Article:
From October 1918 to February 1919, he assisted in fitting out USS CRANE at San Francisco. He then became Commanding Officer of USS GRIDLEY upon her commissioning. Returning to Washington, he was head of the Detail Section, Enlisted Personnel Division in the Bureau of Navigation from April 1919 until September 1922.
He returned to Asiatic Station, having consecutive command of the USS WHIPPLE, USS SACRAMENTO, USS RAINBOW, and Submarine Base, Cavite. He served at the Washington Navy Yard from March 1925 to August 1927; became Executive Officer of USS COLORADO; and completed the Senior Course at the Naval War College, Newport in June 1930.
He became Chief of Staff to the Commander in Chief, U. S. Atlantic Fleet in August 1931. In the summer of 1933, he was transferred to the Office of the Chief of Naval Operations. Following this assignment he had duty from November 1933 to May 1936 as Aide to the Secretary of the Navy, the Honorable Claude A. Swanson.
He assumed command of USS NEW MEXICO, flagship of Battleship Division THREE in June 1936. In December 1937, he became a member of the Naval Examining Board, and became Assistant Chief of the Bureau of Navigation in June 1938. Returning to the Pacific between September 1939 and December 1941, he became Commander Cruiser Division THREE; Commander Cruiser Division SIX; Commander Cruisers' Scouting Force; and Commander Cruiser Division FOUR. He was in command of one of the two Task Forces participating in operations in the Marshall-Gilbert Islands in February 1942 and was second in command during the Salamaua-Lae operations.
On 19 April 1942, he was designated Commander Cruisers, Pacific Fleet. He was in this command in May 1942 during the Battle of the Coral Sea. In June during the Battle of Midway, he was Senior Task Force Commander, his flag flying in USS YORKTOWN. It was in this battle that the Japanese suffered the first decisive defeat in three hundred and fifty years, restoring the balance of naval power in the Pacific. During the Guadalcanal-Tulagi landings on 7-8 August 1942, he commanded two of the three Task Forces engaged as well as the American Task Forces in the ensuing battle of the Eastern Solomons. He was awarded the Distinguished Service Medal "for exceptionally meritorious service as Task Force Commander, United States Pacific Fleet . . ." during the Battles of the Coral Sea and Midway.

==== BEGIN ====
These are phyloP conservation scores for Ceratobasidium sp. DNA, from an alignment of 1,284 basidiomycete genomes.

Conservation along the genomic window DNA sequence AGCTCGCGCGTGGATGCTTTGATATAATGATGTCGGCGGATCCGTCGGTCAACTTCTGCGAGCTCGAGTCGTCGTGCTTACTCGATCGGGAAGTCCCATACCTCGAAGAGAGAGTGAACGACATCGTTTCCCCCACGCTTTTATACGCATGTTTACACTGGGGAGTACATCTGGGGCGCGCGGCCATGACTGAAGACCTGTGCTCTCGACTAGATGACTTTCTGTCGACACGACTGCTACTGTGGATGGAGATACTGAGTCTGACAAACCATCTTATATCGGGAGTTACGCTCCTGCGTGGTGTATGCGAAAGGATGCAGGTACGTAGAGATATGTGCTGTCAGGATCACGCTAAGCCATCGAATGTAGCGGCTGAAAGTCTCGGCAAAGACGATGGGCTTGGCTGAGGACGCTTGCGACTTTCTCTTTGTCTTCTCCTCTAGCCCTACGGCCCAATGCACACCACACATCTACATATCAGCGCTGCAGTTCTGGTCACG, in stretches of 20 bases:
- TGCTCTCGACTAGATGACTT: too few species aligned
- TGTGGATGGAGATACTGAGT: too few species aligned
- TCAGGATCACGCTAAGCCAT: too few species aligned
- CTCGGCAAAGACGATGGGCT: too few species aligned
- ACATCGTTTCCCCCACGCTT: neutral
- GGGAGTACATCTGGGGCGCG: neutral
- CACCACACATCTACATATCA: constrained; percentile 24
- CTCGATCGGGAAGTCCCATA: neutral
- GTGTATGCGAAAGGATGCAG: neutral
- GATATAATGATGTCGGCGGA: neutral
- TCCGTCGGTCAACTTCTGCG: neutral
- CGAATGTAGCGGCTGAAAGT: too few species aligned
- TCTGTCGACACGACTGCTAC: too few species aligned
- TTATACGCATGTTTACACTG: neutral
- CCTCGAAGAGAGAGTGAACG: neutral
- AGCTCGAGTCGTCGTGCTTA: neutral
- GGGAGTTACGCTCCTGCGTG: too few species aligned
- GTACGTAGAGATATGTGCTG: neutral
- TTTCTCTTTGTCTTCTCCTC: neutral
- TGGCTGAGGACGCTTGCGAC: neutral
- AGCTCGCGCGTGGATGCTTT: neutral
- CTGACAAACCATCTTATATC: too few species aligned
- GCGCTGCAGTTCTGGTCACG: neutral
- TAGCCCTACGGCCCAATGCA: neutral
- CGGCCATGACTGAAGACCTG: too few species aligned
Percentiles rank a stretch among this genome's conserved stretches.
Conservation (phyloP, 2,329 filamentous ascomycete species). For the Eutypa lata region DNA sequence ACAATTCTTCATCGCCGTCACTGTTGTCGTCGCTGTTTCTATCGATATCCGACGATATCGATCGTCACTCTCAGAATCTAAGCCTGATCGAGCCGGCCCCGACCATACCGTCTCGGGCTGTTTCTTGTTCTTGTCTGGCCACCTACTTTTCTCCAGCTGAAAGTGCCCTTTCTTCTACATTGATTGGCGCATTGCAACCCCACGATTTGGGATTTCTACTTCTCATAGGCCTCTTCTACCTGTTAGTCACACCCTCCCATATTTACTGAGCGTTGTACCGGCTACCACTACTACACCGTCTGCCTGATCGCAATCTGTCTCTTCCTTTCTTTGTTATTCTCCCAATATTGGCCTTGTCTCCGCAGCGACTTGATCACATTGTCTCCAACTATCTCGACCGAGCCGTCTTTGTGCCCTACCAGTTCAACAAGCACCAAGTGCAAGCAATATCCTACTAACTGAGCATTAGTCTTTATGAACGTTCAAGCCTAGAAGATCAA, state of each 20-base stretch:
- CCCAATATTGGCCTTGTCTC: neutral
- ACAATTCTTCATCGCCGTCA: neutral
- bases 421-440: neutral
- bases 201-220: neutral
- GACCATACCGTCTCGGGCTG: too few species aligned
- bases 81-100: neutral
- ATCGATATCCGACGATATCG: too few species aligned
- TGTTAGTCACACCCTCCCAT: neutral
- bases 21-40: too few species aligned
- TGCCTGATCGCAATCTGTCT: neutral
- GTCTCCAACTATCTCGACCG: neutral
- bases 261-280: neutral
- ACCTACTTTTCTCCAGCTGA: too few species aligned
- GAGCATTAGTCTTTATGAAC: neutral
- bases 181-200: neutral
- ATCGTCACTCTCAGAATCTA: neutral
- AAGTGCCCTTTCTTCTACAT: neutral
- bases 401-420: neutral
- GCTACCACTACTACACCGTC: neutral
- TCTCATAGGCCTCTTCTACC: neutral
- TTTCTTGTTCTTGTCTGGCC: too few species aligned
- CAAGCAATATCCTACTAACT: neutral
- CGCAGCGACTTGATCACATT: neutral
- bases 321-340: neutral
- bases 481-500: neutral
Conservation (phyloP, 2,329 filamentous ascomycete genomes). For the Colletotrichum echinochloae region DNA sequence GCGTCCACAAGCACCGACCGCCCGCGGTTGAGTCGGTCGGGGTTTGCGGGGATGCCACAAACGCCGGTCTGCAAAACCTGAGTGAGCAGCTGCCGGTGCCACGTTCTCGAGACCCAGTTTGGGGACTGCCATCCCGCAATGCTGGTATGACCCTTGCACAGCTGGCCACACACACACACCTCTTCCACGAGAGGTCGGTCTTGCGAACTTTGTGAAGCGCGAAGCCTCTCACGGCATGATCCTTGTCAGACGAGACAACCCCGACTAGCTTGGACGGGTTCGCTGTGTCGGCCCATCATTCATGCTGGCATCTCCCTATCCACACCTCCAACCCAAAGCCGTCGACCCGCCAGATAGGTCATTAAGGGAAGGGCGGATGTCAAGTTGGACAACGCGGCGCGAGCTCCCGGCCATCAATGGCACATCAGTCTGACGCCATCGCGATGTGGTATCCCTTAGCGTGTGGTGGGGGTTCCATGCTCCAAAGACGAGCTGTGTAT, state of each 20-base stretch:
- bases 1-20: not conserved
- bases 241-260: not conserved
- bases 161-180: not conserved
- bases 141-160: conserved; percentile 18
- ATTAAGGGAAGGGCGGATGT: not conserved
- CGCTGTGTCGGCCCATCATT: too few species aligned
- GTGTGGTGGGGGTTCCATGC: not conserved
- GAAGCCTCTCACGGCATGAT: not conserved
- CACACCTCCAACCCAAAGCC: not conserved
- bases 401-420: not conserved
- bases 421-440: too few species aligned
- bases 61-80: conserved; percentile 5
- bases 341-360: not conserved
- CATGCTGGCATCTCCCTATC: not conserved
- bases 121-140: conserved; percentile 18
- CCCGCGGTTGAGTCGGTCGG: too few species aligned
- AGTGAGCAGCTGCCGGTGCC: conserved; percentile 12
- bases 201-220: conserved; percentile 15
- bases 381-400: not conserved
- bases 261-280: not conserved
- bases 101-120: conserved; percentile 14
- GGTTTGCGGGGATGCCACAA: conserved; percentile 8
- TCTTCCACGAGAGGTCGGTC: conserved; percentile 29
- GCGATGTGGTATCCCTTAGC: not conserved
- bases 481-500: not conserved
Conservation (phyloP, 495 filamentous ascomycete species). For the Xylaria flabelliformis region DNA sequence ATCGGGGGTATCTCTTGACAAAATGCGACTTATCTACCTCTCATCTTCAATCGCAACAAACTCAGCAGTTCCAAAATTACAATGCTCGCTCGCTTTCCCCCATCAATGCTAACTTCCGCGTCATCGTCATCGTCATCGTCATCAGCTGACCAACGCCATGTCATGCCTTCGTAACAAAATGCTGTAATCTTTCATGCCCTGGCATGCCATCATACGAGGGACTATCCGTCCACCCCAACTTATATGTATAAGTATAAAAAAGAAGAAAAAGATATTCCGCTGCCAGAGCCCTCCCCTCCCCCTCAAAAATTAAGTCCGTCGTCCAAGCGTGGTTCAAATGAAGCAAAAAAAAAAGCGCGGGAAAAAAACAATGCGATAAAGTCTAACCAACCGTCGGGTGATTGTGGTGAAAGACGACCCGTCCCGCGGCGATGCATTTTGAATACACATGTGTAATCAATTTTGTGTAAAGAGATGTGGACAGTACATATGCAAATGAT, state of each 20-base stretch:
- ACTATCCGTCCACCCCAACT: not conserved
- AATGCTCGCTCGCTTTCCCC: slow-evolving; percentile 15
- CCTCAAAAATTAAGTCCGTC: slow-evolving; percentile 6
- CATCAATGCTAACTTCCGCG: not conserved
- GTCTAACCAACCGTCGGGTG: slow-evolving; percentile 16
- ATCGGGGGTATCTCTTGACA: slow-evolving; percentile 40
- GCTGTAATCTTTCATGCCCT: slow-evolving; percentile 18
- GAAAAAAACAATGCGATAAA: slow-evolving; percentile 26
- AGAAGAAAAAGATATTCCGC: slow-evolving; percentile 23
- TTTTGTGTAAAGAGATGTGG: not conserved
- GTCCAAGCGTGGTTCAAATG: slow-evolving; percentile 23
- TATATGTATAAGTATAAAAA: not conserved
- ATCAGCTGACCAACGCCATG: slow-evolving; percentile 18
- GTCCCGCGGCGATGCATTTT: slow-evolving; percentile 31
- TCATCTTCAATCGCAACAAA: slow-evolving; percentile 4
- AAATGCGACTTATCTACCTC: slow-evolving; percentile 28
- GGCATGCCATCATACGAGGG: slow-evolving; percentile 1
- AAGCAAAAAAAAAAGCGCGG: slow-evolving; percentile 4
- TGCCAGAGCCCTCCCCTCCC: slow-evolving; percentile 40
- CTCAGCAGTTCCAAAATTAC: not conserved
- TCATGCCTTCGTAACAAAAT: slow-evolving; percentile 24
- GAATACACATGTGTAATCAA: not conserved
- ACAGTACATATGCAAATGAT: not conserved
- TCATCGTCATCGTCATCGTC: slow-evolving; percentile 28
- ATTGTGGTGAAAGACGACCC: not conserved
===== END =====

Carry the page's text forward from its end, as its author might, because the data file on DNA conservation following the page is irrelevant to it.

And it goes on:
In November 1942, he became Commandant, Thirteenth Naval District, Seattle, Washington, and Commander Northwestern Sea Frontier. He was relieved as Commandant in October 1943, and later became Commander, Alaskan Sea Frontier, with additional duty as Commander North Pacific Force and North Pacific Ocean Area. A task force under his overall command on 4 February 1944 made the first sea bombardment of the Kurile Islands. The same task force made the first penetration through the Kurile Islands into the Sea of Okhtosk on 3-4 March 1945. He was awarded the Distinguished Service Medal by the War Department for ". . . his professional ability and able leadership in the vast wartime expansion and organization of naval installations in the North Pacific Area . . . between October 1943 and August 1945."
In September 1945, following the cessation of hostilities in the Far East, he proceeded to Ominto, Japan, with the North Pacific Force for the emergency naval occupation of Northern Japan. He remained there until ordered to return to the United States, and on 17 December 1945, reported for duty as a member of the General Board, Navy Department. On 1 May 1946, as senior of the Board, he became Chairman, and continued to serve in that capacity until retirement in 1947.
Admiral Frank Jack Fletcher died 25 April 1973.
It's a rare occurrence for a ship's commanding officer to return home without his ship. But that's what recently happened with USS Fletcher (DD 992) and its commanding officer, Cmdr. Thomas C. Neal. Neal and his crew returned home Jan. 31 aboard an airplane, while Fletcher remained on station with a new crew. The shipless homecoming was due to the Navy's Sea Swap Initiative, which rotates three crews through a single ship. This allows the ship to remain forward-deployed for 18 months before returning to home port. The purpose of the Sea Swap program is to increase the time ships can remain on station during a period when Navy forces are being stretched thin by growing operational requirements. By flying crews to the ship, the Navy can save weeks of transit time and millions of dollars in fuel. Fletcher's crew landed at Marine Corps Base Hawaii in Kaneohe Bay to the excited cheers of family and friends.